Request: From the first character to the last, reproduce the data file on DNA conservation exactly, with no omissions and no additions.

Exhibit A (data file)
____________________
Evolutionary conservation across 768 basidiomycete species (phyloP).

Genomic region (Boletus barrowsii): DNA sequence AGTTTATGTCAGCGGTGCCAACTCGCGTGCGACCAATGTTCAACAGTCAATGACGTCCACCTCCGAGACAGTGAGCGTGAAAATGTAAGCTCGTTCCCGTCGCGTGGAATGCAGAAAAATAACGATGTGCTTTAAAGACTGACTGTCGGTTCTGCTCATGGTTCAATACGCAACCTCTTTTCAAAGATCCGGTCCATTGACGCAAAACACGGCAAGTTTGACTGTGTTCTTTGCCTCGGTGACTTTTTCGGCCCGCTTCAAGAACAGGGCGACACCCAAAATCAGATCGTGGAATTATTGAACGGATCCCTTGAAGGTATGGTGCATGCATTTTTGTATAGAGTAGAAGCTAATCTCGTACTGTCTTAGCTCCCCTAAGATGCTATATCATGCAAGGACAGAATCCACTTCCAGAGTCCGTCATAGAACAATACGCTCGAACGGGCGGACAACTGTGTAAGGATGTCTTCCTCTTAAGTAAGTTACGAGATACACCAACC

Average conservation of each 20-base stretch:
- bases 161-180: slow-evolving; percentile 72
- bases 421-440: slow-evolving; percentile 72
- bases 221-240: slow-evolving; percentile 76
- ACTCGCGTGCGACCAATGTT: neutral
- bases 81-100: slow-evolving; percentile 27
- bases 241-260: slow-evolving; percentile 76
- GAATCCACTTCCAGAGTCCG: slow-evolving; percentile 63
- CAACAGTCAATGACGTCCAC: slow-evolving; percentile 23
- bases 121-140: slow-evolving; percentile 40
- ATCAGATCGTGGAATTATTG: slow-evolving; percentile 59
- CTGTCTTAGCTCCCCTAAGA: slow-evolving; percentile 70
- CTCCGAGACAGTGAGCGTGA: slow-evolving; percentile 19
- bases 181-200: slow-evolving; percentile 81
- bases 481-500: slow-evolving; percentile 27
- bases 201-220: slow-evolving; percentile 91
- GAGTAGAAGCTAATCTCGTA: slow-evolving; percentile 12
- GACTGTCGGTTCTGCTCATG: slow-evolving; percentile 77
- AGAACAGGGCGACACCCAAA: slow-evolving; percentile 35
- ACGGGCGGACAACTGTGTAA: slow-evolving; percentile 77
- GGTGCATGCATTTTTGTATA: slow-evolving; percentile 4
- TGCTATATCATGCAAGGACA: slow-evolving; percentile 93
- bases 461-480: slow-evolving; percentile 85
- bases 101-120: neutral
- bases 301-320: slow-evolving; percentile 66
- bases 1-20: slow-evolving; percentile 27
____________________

Evolutionary conservation across 768 basidiomycete species (phyloP).

Genomic region (Boletus barrowsii): DNA sequence AGTTTATGTCAGCGGTGCCAACTCGCGTGCGACCAATGTTCAACAGTCAATGACGTCCACCTCCGAGACAGTGAGCGTGAAAATGTAAGCTCGTTCCCGTCGCGTGGAATGCAGAAAAATAACGATGTGCTTTAAAGACTGACTGTCGGTTCTGCTCATGGTTCAATACGCAACCTCTTTTCAAAGATCCGGTCCATTGACGCAAAACACGGCAAGTTTGACTGTGTTCTTTGCCTCGGTGACTTTTTCGGCCCGCTTCAAGAACAGGGCGACACCCAAAATCAGATCGTGGAATTATTGAACGGATCCCTTGAAGGTATGGTGCATGCATTTTTGTATAGAGTAGAAGCTAATCTCGTACTGTCTTAGCTCCCCTAAGATGCTATATCATGCAAGGACAGAATCCACTTCCAGAGTCCGTCATAGAACAATACGCTCGAACGGGCGGACAACTGTGTAAGGATGTCTTCCTCTTAAGTAAGTTACGAGATACACCAACC

Average conservation of each 20-base stretch:
- bases 161-180: slow-evolving; percentile 72
- bases 421-440: slow-evolving; percentile 72
- bases 221-240: slow-evolving; percentile 76
- ACTCGCGTGCGACCAATGTT: neutral
- bases 81-100: slow-evolving; percentile 27
- bases 241-260: slow-evolving; percentile 76
- GAATCCACTTCCAGAGTCCG: slow-evolving; percentile 63
- CAACAGTCAATGACGTCCAC: slow-evolving; percentile 23
- bases 121-140: slow-evolving; percentile 40
- ATCAGATCGTGGAATTATTG: slow-evolving; percentile 59
- CTGTCTTAGCTCCCCTAAGA: slow-evolving; percentile 70
- CTCCGAGACAGTGAGCGTGA: slow-evolving; percentile 19
- bases 181-200: slow-evolving; percentile 81
- bases 481-500: slow-evolving; percentile 27
- bases 201-220: slow-evolving; percentile 91
- GAGTAGAAGCTAATCTCGTA: slow-evolving; percentile 12
- GACTGTCGGTTCTGCTCATG: slow-evolving; percentile 77
- AGAACAGGGCGACACCCAAA: slow-evolving; percentile 35
- ACGGGCGGACAACTGTGTAA: slow-evolving; percentile 77
- GGTGCATGCATTTTTGTATA: slow-evolving; percentile 4
- TGCTATATCATGCAAGGACA: slow-evolving; percentile 93
- bases 461-480: slow-evolving; percentile 85
- bases 101-120: neutral
- bases 301-320: slow-evolving; percentile 66
- bases 1-20: slow-evolving; percentile 27